Sunday, December 8, 2013

My issue with the Anat R. Admati, Peter M. de Marzo, Martin Hellwig and Paul Pfleiderer, October 2013, paper.

The authors referenced have published a revised paper titled “Fallacies, Irrelevant Facts, and Myths in the Discussion of Capital Regulation: Why Bank Equity is Not Socially Expensive”. I agree with much… except for…

The author states on page 9: “Another issue we do not elaborate on here is the current use of risk weights to determine the size of asset base against which equity is measured. As discussed in Brealey (2006) Hellwig 2010, and Admati and Hellwig (2013) this system is complex, easily manipulated and it can lead to distortions in the lending and investment decisions of banks.”

And that issue is too important to be set aside in the context of any discussion of bank equity, and what is said also leaves dangerous space for doubts. I have argued for years that risk weights, which effectively determine the capital requirements for banks against different exposures, even if not manipulated, do distort the allocation of bank credit in the real economy... and there should be no doubts about that.

If there is anything that with respect to the banking system has put our western economies on a downward slippery slope, that is not so much the problem of banks having too low capital requirements, but the issue of allowing banks to earn much much higher risk-adjusted returns on their equity on what is perceived as “absolutely safe”, than on what is perceived as “risky”. 

That guarantees the dangerous overpopulation of the “absolute safe havens”, and that the “risky-bays” our economies need to be visited in order to move forward… will be dangerously underexplored.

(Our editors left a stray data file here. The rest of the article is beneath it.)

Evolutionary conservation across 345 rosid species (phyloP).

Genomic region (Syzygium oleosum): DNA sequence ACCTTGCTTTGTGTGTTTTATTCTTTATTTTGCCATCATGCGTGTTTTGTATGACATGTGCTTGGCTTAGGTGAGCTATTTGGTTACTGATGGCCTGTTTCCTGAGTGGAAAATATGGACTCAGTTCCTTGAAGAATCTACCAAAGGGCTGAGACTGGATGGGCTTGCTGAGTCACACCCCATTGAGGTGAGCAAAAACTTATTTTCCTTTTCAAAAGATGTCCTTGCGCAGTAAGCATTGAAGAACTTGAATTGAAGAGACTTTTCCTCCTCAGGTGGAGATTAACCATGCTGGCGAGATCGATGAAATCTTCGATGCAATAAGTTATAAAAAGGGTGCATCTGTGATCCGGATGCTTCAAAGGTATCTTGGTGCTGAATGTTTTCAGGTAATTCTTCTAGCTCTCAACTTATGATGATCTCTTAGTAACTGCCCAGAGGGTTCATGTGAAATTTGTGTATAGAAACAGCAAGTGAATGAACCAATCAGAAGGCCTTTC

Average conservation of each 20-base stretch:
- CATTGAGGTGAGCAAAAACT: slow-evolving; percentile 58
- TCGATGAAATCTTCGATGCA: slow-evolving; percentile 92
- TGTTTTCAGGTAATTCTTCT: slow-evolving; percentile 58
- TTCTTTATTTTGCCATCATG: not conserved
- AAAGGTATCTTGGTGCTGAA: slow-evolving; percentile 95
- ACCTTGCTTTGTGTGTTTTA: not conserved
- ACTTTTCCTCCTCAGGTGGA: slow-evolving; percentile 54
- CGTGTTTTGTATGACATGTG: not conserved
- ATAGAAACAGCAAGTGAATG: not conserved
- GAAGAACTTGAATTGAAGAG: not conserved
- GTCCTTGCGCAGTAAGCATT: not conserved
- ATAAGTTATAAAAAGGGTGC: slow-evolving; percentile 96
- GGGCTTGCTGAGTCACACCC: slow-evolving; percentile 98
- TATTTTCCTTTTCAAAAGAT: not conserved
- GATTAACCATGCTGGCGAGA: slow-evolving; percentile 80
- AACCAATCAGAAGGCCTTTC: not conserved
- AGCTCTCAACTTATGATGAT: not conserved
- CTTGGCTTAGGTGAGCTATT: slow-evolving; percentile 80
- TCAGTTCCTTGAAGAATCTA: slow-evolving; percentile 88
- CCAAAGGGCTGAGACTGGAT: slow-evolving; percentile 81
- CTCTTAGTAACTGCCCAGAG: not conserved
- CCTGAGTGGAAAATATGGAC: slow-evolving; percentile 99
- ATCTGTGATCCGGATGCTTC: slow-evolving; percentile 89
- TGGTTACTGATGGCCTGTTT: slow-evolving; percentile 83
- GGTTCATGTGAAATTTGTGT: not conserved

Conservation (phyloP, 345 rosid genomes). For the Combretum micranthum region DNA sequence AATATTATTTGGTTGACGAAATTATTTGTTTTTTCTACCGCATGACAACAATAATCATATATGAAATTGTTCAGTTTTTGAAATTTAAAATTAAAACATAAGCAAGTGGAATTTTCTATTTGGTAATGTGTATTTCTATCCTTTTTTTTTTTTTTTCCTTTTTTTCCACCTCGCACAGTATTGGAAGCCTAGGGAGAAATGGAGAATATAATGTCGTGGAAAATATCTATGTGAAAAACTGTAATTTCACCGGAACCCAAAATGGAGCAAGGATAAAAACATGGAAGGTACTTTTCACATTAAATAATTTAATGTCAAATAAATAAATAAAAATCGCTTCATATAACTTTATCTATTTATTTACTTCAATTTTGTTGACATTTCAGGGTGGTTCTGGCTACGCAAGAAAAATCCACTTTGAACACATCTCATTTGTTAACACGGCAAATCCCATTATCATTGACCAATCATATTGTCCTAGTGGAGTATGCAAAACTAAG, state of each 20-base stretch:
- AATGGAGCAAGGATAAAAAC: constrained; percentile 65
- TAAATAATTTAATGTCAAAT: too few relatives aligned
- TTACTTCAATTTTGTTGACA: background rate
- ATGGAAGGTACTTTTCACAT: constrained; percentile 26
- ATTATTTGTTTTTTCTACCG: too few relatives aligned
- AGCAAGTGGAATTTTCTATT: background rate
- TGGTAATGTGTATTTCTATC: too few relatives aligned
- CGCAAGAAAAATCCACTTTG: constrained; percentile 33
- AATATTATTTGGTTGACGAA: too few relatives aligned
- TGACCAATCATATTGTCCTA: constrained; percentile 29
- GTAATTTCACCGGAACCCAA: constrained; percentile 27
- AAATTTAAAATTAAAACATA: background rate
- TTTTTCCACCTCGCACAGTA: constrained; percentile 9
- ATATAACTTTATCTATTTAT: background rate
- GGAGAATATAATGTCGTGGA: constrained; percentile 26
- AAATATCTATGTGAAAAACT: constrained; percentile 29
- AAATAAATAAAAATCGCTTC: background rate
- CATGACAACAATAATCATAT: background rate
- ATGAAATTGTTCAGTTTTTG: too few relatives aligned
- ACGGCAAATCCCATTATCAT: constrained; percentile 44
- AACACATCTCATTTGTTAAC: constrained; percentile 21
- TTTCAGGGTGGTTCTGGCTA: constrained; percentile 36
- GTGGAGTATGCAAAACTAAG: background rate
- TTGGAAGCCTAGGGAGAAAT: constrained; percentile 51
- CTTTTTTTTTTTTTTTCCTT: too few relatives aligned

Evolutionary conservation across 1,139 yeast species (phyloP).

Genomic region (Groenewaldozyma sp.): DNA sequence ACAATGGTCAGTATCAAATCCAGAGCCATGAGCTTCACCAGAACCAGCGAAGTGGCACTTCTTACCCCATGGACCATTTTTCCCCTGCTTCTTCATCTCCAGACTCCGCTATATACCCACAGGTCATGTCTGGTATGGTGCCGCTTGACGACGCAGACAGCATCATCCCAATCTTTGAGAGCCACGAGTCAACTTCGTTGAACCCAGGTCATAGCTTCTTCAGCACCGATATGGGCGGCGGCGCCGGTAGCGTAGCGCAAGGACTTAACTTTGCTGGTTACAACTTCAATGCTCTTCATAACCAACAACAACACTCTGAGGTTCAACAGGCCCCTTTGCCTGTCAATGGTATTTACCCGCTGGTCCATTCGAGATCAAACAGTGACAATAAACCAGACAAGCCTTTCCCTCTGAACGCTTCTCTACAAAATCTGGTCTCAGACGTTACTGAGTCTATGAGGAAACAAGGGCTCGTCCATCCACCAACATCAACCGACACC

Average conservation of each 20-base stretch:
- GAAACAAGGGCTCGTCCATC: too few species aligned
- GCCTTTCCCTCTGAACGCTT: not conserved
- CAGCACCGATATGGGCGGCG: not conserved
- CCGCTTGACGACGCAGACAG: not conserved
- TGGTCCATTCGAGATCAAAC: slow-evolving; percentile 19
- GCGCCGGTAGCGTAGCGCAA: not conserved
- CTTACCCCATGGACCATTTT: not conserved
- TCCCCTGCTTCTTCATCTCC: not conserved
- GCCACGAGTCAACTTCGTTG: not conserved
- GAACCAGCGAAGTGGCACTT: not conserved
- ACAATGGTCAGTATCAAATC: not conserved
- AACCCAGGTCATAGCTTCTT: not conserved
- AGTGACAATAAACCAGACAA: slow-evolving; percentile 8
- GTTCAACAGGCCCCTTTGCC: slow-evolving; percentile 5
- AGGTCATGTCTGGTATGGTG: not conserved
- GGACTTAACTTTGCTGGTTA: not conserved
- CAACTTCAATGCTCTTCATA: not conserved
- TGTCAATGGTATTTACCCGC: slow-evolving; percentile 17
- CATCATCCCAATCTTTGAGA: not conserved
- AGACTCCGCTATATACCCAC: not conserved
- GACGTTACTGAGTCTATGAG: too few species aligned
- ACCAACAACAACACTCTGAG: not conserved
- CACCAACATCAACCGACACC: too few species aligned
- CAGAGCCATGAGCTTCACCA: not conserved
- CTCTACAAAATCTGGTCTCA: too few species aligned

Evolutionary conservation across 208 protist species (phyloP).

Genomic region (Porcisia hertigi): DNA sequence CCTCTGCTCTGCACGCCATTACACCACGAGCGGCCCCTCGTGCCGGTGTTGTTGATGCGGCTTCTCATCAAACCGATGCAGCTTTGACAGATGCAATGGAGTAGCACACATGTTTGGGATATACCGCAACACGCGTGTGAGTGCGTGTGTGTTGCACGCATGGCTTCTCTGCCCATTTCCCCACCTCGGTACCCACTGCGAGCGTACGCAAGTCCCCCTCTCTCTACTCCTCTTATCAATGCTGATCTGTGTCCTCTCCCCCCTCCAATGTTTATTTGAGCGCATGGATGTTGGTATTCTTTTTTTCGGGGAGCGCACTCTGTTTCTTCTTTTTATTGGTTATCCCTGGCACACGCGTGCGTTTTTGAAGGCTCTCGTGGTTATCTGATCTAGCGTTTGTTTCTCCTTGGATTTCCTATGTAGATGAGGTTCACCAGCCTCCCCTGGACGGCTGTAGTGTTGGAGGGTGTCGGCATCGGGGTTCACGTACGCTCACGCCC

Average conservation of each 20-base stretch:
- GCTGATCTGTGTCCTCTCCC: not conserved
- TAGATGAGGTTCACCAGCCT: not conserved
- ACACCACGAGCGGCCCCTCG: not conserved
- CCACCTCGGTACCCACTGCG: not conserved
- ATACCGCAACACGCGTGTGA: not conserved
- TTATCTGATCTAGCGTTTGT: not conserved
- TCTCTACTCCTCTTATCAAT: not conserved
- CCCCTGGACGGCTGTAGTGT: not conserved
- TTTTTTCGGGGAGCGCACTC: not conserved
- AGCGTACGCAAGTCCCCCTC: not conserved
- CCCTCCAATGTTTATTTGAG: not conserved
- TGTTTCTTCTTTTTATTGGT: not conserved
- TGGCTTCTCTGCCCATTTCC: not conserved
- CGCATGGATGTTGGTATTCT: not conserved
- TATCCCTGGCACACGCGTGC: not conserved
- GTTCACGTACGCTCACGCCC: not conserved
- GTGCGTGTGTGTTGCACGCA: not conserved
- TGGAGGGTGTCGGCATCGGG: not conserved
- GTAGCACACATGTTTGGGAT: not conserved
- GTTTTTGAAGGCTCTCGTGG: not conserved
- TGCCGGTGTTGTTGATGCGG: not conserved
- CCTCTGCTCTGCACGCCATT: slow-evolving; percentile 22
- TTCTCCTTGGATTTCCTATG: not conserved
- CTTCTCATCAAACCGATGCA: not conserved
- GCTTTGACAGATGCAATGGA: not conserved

“The Infallible”, those with extremely low risk weights, 20% or less, comprise the infallible sovereigns, the AAAristocracy and the housing sector.

“The Risky”, those with 100% or higher risk weights, count among its ranks, medium and small businesses, entrepreneurs and start-ups.

That has made it more profitable for the banking sector, on risk adjusted terms, for instance to finance the houses where we are to live in, than to finance the job creation that will allow us to pay for the utilities.

That has made it more profitable for the banking sector, on risk adjusted terms, for instance to finance the King Johns of the world, than to finance the Robin Hoods and their friends.

The regulator (the neo-Sheriff of Nottingham) amazingly ignored (unless it was on purpose) that the ex ante perceived risks he considers in order to define the capital required (the denominator), are cleared for by banks and markets by means of interest rates, size of exposure, duration and other terms (the numerator). 

And so the regulator screwed up the whole risk price equation and caused banks to overdose on perceived risks… and funnily, if not so tragic, some still call all this a market failure 

The regulator, amazingly, instead of analyzing as a regulator why banks fail, analyzed, like if he was a banker, why the clients of the banks fail… and that, of course…c’est pas la meme chose.

On page 59 the authors write: “The use of risk-weighted assets for capital regulation is based on the idea that the riskiness of the asset should in principle guide regulators on how much of an equity cushion they should require” 

And that is precisely what is so nutty with the whole concept. The risk for the regulator is the bank, not its assets, and the prime risk for the bank is getting the risk-weights wrong.

In fact, for the regulators to really cover their real risk, capital requirements for banks should be higher for what is perceived as “absolutely safe” than for what is perceived as risky.

And, amazingly, the academic world, basically keeps mum on this almost criminal regulatory failure.

Please, can someone of you help to explain it all to the finance ministers around the world, to Congressmen, to all those who, naturally, do not understand one iota of the Basel Committee’s mumbo-jumbo